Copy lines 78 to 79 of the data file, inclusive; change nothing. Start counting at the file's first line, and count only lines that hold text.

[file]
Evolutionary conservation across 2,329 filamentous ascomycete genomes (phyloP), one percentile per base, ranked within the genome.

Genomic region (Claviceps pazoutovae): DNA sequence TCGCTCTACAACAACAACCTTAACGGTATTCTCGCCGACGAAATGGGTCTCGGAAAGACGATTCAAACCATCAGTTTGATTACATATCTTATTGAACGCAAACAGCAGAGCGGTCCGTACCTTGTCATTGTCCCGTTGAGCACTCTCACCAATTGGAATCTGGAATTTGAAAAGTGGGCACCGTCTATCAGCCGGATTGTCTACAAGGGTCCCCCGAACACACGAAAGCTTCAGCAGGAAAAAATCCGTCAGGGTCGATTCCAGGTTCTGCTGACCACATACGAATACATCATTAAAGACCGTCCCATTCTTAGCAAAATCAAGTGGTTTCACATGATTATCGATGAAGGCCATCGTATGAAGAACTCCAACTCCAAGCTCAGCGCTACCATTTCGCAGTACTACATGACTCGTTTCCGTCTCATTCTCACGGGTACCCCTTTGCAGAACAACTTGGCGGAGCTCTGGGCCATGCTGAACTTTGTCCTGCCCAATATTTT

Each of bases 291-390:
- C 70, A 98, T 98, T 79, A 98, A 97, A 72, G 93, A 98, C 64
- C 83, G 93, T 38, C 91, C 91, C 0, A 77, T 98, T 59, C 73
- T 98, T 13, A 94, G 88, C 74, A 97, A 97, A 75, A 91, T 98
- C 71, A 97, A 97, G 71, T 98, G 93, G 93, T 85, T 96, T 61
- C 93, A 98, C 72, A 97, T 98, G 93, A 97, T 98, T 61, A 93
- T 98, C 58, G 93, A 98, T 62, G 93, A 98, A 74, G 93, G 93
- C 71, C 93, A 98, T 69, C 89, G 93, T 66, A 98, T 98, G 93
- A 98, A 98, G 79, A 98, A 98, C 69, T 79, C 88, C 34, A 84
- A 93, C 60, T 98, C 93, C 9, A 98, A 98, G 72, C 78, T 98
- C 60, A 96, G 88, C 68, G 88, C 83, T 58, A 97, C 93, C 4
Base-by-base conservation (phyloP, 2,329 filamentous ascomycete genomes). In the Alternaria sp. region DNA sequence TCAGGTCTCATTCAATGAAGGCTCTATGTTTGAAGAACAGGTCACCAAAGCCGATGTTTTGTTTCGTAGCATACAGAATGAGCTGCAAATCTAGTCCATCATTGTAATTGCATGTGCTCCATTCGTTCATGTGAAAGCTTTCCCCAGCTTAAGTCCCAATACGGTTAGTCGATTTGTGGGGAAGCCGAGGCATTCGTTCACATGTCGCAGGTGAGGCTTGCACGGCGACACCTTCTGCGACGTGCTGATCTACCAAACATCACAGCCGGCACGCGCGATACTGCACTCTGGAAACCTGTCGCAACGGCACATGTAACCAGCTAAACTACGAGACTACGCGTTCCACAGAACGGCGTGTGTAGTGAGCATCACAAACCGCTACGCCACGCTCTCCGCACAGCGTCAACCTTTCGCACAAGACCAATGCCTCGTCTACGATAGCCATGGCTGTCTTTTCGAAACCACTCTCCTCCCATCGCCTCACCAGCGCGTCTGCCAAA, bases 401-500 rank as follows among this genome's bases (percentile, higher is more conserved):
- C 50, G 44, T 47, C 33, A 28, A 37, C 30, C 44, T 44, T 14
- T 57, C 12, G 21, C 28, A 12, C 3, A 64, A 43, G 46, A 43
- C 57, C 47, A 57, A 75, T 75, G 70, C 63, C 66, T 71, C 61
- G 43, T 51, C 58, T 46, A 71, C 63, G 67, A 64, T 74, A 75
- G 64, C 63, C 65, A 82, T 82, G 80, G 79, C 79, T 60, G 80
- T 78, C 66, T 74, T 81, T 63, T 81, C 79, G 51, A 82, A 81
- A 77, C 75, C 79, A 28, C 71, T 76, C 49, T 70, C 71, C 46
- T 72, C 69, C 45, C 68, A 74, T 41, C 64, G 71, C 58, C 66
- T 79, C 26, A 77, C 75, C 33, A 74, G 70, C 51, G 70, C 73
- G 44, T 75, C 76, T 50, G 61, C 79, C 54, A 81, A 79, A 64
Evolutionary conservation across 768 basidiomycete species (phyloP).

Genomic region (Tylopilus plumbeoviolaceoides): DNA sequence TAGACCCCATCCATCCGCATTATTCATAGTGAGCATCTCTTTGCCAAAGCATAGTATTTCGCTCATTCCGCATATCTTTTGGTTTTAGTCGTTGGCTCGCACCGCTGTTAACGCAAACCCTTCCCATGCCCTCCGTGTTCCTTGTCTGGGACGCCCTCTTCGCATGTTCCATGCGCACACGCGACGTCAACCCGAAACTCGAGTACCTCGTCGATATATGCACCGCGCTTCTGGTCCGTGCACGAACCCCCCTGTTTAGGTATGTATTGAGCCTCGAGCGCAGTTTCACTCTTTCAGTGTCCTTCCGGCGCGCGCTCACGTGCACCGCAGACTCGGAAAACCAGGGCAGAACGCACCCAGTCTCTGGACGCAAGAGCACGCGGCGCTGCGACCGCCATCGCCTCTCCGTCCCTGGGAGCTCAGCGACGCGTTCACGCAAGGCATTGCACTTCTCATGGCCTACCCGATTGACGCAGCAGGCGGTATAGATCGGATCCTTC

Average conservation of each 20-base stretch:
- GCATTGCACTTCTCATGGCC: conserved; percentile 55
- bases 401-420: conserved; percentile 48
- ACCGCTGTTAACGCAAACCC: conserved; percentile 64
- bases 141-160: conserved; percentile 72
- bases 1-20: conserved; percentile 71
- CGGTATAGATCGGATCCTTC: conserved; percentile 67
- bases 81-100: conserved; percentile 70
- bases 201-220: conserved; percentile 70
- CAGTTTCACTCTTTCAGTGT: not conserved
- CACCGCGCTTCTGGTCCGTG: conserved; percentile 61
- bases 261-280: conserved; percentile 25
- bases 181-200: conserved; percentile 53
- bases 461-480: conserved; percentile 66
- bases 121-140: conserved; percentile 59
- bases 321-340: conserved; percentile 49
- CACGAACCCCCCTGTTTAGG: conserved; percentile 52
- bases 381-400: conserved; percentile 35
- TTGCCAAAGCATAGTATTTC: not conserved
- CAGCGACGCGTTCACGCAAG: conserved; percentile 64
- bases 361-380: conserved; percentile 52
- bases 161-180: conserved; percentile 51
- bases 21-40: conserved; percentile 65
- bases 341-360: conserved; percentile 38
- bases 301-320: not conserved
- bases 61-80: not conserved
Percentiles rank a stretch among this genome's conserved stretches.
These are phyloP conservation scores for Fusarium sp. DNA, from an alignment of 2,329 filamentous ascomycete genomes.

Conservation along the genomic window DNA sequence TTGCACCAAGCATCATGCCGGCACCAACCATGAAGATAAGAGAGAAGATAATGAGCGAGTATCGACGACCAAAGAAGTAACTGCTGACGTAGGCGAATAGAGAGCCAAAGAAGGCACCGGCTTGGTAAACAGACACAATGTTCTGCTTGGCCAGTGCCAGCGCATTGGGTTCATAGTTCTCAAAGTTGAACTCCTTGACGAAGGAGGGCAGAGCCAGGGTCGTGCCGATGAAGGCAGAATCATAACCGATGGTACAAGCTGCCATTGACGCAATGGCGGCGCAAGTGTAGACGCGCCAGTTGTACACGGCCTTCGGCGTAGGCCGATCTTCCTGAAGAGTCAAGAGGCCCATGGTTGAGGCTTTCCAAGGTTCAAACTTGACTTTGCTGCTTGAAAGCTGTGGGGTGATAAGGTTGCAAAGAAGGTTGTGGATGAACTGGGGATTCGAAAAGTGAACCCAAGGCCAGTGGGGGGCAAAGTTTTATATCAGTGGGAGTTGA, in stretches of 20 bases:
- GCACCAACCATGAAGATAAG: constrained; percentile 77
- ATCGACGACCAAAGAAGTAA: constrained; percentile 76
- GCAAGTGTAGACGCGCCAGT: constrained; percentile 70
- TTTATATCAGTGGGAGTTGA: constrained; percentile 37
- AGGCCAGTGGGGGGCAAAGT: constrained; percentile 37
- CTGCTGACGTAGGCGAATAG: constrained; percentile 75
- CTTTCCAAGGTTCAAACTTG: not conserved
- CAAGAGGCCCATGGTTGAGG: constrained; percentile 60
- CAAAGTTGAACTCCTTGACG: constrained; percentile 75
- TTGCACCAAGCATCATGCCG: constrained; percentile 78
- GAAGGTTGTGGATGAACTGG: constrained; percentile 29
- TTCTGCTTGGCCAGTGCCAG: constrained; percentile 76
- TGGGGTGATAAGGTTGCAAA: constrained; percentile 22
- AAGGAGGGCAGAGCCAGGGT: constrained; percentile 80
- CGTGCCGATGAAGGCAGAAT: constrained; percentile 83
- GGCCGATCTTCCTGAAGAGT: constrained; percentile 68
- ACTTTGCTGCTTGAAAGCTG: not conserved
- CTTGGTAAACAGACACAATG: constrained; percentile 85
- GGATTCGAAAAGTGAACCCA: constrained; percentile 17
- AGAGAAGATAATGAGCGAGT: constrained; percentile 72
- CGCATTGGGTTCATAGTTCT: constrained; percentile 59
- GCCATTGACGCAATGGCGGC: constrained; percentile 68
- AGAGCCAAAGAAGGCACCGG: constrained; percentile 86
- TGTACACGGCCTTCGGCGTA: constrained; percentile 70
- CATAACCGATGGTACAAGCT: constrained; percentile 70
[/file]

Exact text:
- AGAGCCAAAGAAGGCACCGG: constrained; percentile 86
- TGTACACGGCCTTCGGCGTA: constrained; percentile 70